A senior U.S. official declined on Wednesday at a Senate hearing to comment on the status in the United States of former far-right Brazilian President Jair Bolsonaro, but said any such request from Brazil would be handled “expeditiously.”
Speaking at a Senate Foreign Relations Committee on the future of relations with Brazil, Assistant Secretary of State for Western Hemisphere Affairs Brian Nichols said: “We would handle any request from the Brazilian government expeditiously.”
Nichols did not comment on a request for a six-month visa to remain in the United States by Bolsonaro, who left Brazil in December two days before his term ended without conceding defeat at the polls by leftist President Luiz Inacio Lula da Silva.
Bolsonaro has been accused by the Lula government of inciting riots in Brasilia by his supporters and continuing to maintain that the October elections was manipulated.
Committee Chairman Robert Menendez said Bolsonaro “continues to spew disinformation about Brazil’s election” from Florida.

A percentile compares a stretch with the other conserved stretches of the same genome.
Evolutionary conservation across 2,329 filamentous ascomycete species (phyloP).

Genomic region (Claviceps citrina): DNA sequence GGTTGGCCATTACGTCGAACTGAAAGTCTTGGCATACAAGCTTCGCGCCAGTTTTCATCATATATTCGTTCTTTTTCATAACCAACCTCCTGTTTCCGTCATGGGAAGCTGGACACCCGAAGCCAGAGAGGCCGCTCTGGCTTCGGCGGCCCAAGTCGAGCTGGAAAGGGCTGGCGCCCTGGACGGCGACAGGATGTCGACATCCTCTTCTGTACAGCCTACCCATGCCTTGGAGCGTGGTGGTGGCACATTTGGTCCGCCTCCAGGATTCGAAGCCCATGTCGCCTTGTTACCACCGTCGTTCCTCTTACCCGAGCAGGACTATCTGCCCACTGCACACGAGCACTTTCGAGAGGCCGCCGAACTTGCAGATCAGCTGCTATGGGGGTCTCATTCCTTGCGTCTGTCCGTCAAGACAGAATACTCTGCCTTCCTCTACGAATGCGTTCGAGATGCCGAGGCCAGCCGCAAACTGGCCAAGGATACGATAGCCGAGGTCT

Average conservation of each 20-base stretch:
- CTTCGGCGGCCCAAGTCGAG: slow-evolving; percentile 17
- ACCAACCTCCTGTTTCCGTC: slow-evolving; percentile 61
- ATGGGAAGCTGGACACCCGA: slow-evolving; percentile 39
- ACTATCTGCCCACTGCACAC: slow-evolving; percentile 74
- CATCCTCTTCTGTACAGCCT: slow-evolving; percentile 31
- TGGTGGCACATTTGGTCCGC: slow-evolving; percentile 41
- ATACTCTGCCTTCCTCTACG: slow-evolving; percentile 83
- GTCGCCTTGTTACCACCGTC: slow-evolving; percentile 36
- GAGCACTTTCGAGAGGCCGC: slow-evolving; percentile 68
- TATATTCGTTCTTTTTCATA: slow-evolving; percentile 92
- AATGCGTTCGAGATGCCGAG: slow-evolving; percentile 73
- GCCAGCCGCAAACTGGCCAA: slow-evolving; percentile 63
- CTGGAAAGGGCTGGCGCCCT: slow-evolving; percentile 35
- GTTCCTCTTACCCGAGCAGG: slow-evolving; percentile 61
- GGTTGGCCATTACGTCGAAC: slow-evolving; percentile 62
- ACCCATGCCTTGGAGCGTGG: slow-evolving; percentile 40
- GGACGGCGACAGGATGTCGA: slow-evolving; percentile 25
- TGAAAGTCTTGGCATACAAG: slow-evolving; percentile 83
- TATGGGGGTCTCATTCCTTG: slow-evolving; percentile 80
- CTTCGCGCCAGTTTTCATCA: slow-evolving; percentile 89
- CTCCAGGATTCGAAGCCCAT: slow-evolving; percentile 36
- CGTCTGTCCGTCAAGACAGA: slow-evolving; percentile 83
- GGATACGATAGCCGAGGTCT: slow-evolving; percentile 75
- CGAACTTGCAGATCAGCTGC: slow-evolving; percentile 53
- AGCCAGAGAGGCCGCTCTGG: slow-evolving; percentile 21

The ranking Republican on the committee, Jim Risch, criticized the Lula government for not backing the Ukrainian war effort against the Russian invasion, and allowing two warships from Iran to dock in Rio de Janeiro last month.
Risch said he was “disappointed” that Brazil had not agreed to supply German-made artillery ammunition to Ukraine.
Committee members asked about Brazil’s role in fighting climate change by controlling deforestation in the Amazon, which environmentalists say is nearing a tipping point that would turn the tropical rainforest into a net source of carbon emissions.
Deputy Special Presidential Envoy for Climate Richard Duke told the committee environmental cooperation with Brazil needs substantial financial resources that the Biden administration hopes to secure from Congress.
“It’s going to be in the 7-figure range over time,” he said, without detailing an amount.
The United States is expected to join the multilateral Amazon Fund to help sustainability projects in the Amazon. Following Lula’s visit to Washington, the U.S government plans to make an initial donation of $50 million to the fund.